culture, Economics, life, philosophy, predictions, thoughts

Gas-Ex

EV owners have a problem: detachment from the daily anxiety of driving a gas-powered vehicle.

This might seem a bit odd given how often the idea of range anxiety and long charge times come up about EV ownership, but those are obvious anxieties. The daily anxiety experienced by ICE drivers is much more subtle and happens much more often. It’s based upon psychological conditioning, and most ICE drivers will experience it multiple times in a single day along their daily commute.

The concept is fairly simple to understand in that it’s not a shocking, jarring anxiety like what one would experience during an automobile accident or by having a boss constantly yelling at you at work. This is an extremely subtle anxiety along the lines of living paycheck to paycheck and coming home during the summer to realize you forgot to turn off your air conditioning unit. Or getting your property tax bill.

It’s something I noticed the other day while driving my EV along PCH and passing a gas station I used to stop at near Zuma Beach when I would take a motorcycle ride down the coast. PCH is a wonderful highway for a relaxing, yet exhilarating motorcycle ride The scenery is some of the best coastline and mountains you can find in the world. There’s a reason it’s been used in so many movies over the years. I digress to help paint the serene picture of riding through Malibu on a warm summer beach day. It’s pure bliss. Kinda…

Over the years, I’ve chosen that particular station because it was consistently the least expensive gas in the area. On my latest drive by the gas station, I was reminiscing of my motorcycle rides through Malibu and stopping at that gas station because it was the least expensive. That’s when I had the realization about what I’d like to call Acute Gas Price Anxiety.

The concept is pretty simple and easy to replicate for your scientific sample size of one (or more, depending upon how many drivers one has in their household). Why do you choose the gas stations that you choose? If you have an app on your phone like GasBuddy (which has been around since 2000) you are likely weighting your gas station choices heavily towards gas prices. Even if you don’t have GasBuddy on your phone, if you are presented with no time constraint and an intersection with 2+ gas stations, you’re going to pick the one with the lower prices, then brand preference, then lines.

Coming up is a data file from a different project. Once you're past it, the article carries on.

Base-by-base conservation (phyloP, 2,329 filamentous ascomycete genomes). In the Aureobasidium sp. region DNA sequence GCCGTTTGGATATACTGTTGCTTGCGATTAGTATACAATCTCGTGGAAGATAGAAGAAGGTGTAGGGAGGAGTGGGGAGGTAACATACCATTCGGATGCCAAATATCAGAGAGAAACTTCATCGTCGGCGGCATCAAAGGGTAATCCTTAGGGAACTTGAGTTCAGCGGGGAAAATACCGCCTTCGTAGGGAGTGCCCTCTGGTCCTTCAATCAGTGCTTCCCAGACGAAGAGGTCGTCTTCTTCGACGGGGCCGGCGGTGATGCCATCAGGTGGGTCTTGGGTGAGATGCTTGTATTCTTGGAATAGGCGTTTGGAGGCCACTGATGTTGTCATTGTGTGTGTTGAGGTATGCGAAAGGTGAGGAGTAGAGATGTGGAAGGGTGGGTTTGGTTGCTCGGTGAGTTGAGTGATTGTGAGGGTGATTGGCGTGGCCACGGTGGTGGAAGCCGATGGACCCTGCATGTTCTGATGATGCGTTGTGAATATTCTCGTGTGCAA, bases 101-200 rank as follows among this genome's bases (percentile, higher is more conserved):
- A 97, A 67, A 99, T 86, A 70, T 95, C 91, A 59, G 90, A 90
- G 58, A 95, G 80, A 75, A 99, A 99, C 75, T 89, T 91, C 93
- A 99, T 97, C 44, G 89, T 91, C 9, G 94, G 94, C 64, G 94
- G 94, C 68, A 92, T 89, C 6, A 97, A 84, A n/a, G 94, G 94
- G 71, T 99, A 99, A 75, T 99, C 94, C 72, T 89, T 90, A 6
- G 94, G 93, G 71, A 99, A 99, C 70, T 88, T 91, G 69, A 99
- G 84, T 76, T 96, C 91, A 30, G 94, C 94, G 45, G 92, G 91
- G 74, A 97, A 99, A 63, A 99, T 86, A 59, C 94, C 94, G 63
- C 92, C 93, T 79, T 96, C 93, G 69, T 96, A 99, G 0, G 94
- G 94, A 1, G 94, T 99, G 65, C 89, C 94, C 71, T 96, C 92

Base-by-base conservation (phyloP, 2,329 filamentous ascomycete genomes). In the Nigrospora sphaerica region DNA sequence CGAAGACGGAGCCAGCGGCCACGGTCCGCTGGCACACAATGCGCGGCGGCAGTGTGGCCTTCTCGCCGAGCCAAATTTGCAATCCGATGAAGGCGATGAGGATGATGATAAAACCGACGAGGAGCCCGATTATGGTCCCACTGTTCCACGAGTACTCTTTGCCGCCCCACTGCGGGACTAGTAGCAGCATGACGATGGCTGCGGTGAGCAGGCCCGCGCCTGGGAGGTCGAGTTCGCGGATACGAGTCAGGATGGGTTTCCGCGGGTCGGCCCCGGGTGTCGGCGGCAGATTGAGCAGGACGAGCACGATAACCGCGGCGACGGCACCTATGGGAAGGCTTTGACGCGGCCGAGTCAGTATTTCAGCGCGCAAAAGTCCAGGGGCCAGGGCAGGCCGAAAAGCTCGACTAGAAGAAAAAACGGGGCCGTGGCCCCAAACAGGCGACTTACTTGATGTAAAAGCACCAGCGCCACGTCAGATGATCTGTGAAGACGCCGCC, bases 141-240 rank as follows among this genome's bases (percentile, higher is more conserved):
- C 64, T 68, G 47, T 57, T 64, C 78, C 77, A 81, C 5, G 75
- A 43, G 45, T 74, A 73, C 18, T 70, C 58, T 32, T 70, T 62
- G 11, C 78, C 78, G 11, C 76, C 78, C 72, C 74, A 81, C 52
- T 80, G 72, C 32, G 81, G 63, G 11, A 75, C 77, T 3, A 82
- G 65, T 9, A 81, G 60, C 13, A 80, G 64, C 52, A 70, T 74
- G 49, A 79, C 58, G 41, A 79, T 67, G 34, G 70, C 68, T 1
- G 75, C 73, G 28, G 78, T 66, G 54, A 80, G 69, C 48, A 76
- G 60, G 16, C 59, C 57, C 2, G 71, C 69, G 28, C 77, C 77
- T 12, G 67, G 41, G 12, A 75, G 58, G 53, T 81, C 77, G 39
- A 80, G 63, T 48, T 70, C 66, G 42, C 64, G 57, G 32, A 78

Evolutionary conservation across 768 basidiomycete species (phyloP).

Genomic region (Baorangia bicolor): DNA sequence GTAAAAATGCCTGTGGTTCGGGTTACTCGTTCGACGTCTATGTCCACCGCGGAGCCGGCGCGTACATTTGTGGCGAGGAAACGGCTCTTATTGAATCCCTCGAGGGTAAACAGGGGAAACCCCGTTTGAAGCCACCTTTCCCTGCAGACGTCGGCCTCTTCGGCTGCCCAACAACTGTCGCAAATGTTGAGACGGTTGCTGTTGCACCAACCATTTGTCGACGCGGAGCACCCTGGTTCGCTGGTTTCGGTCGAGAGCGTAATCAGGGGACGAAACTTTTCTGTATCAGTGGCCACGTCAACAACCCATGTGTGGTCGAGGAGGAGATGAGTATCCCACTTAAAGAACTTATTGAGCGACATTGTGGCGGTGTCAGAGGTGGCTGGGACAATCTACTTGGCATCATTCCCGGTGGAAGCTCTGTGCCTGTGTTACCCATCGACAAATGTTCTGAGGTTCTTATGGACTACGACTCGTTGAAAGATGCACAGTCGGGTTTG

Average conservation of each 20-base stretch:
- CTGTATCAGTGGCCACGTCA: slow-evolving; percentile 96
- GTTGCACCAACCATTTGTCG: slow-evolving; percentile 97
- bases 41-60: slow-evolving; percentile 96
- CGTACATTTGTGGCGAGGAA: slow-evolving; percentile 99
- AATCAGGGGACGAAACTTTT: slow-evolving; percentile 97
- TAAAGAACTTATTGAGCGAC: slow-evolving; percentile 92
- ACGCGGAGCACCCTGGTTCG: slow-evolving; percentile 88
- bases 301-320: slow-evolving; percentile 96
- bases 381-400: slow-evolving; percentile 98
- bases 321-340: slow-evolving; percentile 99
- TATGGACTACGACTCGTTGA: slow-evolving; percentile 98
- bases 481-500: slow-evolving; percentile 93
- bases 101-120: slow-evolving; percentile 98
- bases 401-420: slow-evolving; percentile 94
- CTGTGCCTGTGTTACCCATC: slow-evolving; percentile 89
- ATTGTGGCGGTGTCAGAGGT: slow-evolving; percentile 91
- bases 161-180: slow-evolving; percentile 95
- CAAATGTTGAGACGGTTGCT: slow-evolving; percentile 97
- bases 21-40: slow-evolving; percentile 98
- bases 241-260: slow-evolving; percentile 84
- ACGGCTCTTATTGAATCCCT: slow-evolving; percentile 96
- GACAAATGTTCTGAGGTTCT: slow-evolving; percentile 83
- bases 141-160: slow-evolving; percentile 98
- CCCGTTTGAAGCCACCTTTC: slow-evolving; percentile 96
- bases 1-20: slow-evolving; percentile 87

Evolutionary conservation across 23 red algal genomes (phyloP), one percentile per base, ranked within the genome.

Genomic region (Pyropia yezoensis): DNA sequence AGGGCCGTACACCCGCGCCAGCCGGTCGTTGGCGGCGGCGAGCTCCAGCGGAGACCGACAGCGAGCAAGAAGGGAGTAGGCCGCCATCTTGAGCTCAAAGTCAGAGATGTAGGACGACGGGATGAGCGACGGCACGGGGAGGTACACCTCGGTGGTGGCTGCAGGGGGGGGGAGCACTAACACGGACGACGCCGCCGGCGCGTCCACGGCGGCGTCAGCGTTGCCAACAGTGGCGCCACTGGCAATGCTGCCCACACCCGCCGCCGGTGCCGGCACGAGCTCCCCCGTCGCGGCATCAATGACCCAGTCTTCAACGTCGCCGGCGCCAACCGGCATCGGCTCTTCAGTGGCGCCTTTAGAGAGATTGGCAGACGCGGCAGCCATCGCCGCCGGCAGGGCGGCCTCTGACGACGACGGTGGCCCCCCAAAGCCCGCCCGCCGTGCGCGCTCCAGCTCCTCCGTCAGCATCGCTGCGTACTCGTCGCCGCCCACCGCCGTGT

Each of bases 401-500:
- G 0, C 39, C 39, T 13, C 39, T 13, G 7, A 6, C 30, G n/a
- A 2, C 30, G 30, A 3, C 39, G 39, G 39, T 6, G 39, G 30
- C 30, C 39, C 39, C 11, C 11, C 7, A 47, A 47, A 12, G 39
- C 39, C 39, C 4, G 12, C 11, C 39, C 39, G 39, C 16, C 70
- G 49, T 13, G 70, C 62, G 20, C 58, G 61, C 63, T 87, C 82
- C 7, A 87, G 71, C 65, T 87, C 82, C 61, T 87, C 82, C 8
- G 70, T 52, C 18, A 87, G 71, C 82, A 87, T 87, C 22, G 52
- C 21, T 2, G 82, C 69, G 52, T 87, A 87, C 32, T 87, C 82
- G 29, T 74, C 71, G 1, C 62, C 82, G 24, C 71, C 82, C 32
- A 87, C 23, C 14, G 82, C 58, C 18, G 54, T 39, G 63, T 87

What does any of this have to do with anxiety?

This is something along the lines of what the guys over at Cleantechnia alluded to years ago, identifying 4 types of gas station anxiety.

Driving an EV allows you to become conscious of the subtle anxiety our minds create when driving by gas stations. An ICE driver will glance at gas prices even if there is no need for gas at the time of driving by the gas station. The train of thoughts that continue are where the subtle anxiety comes in. Thoughts about whether you should get gas now, before gas prices go up heading into the weekend. Thoughts about how unfair gas taxes are. Thoughts about how you might not take that trip to the beach this weekend because it’s going to require getting a fresh tank of gas that you don’t have the money to pay for until you get paid the following week.

This subtle anxiety compound any negative trains of thought you are already having. The results can be detrimental to your short-term well-being as well as your long-term mental health. Constant exposure to this subtle anxiety might seem, on the surface, trivial or a problem for the “weak-minded”. Yet, plenty of psychological studies suggest that prolonged exposure to subtle stress is detrimental to our health.

As an EV driver, you silently glide by the stink of the gas station. Silent in your vehicle and also silent in your mind. There isn’t the chatter of stress nipping at the heels of the back of your mind. An EV driver experiences driving completely differently from an ICE driver, not just because an EV doesn’t pour exhaust out the back, constantly vibrate from the engine, make noise, accelerate slowly, and have noticeable transmission shifts no matter how smooth its transmission is.

No, the daily life of an EV drive is delusional: absent the daily subtle anxiety of gas prices and the trains of thought tied to gas prices and the oil industry.

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